The Knight Of Gwynne, Vol. 2: Irish novelist

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Soon after breakfast the following morning the Knight set out to pay his promised visit to Miss Daly, who had taken up her abode at a little village on the coast, about three miles distant. Had Darcy known that her removal thither had been in consequence of his own arrival at "The Corvy," the fact would have greatly added to an embarrassment sufficiently great on other grounds. Of this, however, he was not aware; her brother Bagenal accounting for her not inhabiting "The Corvy" as being lonely and desolate, whereas the village of Ballintray was, after its fashion, a little watering-place much frequented in the season by visitors from Coleraine, and other towns still more inland.
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About the author

Charles James Lever (31 August 1806 – 1 June 1872) was an Irish novelist.
Trollope praised Lever's novels highly when he said that they were just like his conversation. He was a born raconteur, and had in perfection that easy flow of light description which without tedium or hurry leads up to the point of the good stories of which in earlier days his supply seemed inexhaustible. With little respect for unity of action or conventional novel structure, his brightest books, such as Lorrequer, O'Malley and Tom Burke, are in fact little more than recitals of scenes in the life of a particular "hero", unconnected by any continuous intrigue. The type of character he depicted is for the most part elementary. His women are mostly roués, romps or Xanthippes; his heroes have too much of the Pickle temper about them and fall an easy prey to the serious attacks of Poe or to the more playful gibes of Thackeray in Phil Fogarty or Bret Harte in Terence Deuville. This last is a perfect bit of burlesque. Terence exchanges nineteen shots with the Hon. Captain Henry Somerset in the glen. "At each fire I shot away a button from his uniform. As, my last bullet shot off the last button from his sleeve, I remarked quietly, 'You seem now, my lord, to be almost as ragged as the gentry you sneered at,' and rode haughtily away." And yet these careless sketches contain such haunting creations as Frank Webber, Major Monsoon and Micky Free, "the Sam Weller of Ireland".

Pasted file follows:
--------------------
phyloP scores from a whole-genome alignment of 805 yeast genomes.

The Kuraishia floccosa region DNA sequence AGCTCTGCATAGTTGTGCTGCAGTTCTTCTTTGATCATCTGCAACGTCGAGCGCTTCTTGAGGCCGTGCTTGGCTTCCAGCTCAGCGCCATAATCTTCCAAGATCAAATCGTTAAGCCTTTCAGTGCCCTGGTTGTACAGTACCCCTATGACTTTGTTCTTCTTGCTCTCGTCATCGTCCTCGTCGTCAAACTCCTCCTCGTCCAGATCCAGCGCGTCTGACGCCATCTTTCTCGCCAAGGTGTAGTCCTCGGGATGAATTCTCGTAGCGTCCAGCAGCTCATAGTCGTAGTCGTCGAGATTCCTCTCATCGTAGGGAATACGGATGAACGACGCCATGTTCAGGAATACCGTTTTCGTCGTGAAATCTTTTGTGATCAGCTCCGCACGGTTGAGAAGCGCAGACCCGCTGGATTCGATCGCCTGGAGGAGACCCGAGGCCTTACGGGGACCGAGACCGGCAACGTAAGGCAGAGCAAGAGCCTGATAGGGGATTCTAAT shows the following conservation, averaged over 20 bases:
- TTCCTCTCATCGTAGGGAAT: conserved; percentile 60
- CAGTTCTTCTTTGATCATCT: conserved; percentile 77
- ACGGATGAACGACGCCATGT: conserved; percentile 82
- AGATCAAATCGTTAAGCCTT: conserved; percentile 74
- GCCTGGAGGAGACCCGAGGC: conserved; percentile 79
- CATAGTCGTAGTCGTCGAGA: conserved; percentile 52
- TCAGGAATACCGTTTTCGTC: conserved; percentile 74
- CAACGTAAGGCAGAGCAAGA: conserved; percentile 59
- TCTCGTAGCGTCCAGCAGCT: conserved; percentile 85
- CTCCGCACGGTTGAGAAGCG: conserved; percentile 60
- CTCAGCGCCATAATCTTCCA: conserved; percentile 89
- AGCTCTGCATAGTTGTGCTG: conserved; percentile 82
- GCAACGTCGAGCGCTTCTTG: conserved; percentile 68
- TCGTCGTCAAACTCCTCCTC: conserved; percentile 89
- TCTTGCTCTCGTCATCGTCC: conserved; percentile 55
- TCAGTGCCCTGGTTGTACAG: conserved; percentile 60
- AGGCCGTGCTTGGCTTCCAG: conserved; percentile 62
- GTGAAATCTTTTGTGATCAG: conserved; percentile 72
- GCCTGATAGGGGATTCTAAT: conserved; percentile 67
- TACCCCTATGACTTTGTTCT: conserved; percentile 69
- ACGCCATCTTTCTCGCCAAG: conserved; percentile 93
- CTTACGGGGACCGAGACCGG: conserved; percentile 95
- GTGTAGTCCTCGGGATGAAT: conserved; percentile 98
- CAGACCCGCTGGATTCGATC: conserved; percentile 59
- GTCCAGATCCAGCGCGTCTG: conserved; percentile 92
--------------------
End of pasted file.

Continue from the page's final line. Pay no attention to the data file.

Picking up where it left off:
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Additional Information

Publisher
VM eBooks
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Published on
Jun 21, 2016
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Pages
450
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Language
English
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Genres
Fiction / Literary
Literary Collections / European / English, Irish, Scottish, Welsh
Literary Collections / General
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Content Protection
This content is DRM protected.
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